2. Mix the 20 samples.
  3. Use a pipette to add some of the mixture into the six 50ml tubes that will be sent off for analysis.
  4. Ensure the remaining water is returned to the pond.

An eDNA sampling kit will contain everything you need to take the 20 samples and make up the 6 analysis tubes.The tubes contain a preservative that protects any eDNA from degradation while they are sent back to the lab and analyzed.

Tips when using your kit:

  • Avoid collecting from densely vegetated areas.
  • As a rule of thumb, use one kit per 1ha of a pond – most ponds will only need one kit.
  • Kits should be used within 2 weeks of receipt.
  • Keep kits away from high temperatures and direct sunlight.
  • You need to be careful not to transfer eDNA from one pond to another, so never go into the water when taking samples, and never reuse parts from a kit used elsewhere.
  • It is advisable not to survey in muddy conditions where you could come into contact with pond water.
  • If you need to decontaminate boots and equipment, we recommend a chlorine based bleach such as Domestos.
  • If you are using eDNA testing to survey a pond in support of a license application, then the sample must be collected by a licensed great crested newt surveyor.

I’ve collected my samples, what happens next?

Ensure samples are kept out of direct sunlight and away from heat, but don't worry about keeping them in the fridge unless you are storing them for more than a few days. If you do decide to keep the samples longer than a few days they can be stored in the fridge for up to a month before analysis if necessary. Never freeze your samples as this can cause the tubes to crack and leak.

  1. Package and return your samples according to the lab instructions. Wildcare’s service includes a pre-arranged courier collection.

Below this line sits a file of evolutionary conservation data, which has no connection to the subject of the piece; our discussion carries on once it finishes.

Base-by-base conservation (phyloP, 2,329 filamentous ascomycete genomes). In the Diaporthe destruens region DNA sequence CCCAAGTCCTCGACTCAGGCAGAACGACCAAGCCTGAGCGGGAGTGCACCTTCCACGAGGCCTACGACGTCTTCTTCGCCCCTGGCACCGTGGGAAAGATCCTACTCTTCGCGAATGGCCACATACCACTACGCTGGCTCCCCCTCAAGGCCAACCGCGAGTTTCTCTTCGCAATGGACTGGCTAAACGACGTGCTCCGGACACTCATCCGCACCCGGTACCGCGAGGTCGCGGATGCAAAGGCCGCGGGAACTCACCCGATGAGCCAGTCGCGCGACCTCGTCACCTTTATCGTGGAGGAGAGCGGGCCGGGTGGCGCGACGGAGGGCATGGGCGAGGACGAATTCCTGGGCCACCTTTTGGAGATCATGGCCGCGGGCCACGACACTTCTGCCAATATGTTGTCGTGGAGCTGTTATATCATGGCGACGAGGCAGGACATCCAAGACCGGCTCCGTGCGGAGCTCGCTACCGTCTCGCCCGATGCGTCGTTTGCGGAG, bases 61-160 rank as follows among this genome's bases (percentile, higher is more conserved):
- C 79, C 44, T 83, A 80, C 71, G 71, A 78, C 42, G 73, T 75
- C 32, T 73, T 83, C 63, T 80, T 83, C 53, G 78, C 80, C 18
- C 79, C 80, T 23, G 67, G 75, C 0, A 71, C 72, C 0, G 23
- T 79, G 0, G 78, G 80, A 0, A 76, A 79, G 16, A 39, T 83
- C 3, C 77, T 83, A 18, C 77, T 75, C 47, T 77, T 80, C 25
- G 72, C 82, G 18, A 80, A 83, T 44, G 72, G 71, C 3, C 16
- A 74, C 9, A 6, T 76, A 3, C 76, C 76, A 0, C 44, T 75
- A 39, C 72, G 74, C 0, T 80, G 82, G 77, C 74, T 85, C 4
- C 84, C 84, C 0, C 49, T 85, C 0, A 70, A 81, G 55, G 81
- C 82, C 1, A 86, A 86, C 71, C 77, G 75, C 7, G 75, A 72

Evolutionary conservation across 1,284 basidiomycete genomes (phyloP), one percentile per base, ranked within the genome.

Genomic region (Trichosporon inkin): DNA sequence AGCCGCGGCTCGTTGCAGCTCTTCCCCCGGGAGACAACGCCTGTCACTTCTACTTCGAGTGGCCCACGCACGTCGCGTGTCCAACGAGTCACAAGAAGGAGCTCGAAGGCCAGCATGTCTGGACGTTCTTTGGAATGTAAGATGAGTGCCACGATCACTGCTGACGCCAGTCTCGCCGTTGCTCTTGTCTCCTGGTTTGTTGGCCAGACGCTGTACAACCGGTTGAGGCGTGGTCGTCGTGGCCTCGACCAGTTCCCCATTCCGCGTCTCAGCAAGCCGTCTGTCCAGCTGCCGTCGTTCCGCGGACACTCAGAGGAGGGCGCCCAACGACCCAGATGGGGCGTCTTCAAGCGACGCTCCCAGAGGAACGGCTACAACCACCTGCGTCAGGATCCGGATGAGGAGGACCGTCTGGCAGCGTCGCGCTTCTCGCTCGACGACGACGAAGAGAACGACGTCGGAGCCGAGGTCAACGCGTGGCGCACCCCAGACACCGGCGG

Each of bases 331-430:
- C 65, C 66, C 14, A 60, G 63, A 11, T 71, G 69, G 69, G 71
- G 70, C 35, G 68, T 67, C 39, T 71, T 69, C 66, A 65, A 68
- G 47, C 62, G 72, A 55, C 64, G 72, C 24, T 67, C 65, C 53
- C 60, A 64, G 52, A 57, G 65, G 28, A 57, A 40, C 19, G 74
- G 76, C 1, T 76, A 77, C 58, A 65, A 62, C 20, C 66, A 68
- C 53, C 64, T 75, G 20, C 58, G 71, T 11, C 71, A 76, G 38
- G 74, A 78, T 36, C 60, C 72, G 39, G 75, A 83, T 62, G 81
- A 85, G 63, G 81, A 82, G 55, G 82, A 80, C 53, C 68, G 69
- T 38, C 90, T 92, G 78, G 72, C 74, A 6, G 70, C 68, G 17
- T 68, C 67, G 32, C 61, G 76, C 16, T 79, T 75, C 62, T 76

2. Once the sample is received, the lab extracts the DNA and stores it before PCR at -20°C.
  3. Samples are then tested for inhibition and degradation using real-time PCR assay, before being tested for GCN DNA using real-time PCR assay.
  4. Results will be emailed to you, with a full report.

A positive result means that newts have been present in the water up to 21 days before sampling. A negative result means no GCN eDNA was detected. Very rarely results are inconclusive, meaning no GCN eDNA was found, but the tests show that the PCR reaction was inhibited or the control DNA was degraded - in this case, you should collect a new sample and retest*.

*You will still be charged for an inconclusive result as the lab has had to perform the same amount of work as with a successful result.

Left-over kits and their associated analysis slot are non-refundable. If you wish to donate them to a charity such as, the Amphibian and Reptile Conservation Trust, please let us know and we will be happy to make the necessary arrangements.

Where can I order my equipment from?

To start collecting your samples and order your eDNA kit click here. Alternatively, if you would like to still use more traditional methods instead of or as well as the eDNA kit, click here to view Wildcare's range of pre-cut bottle traps, nets and other trapping equipment.

Where can I find more information?

You can find all the original technical guidance and reports, including the 2014 ‘Biggs report’ (the Final Report) on the DEFRA website.

Click here to find out more about Guidance on using eDNA in Wales:

There are also a number of scientific papers about eDNA, of which below are a couple of recent ones:

Rees et al, 2017 - The detection of great crested newts year-round via environmental DNA analysis.

Buxton et al, 2017 - Seasonal variation in environmental DNA in relation to population size and environmental factors.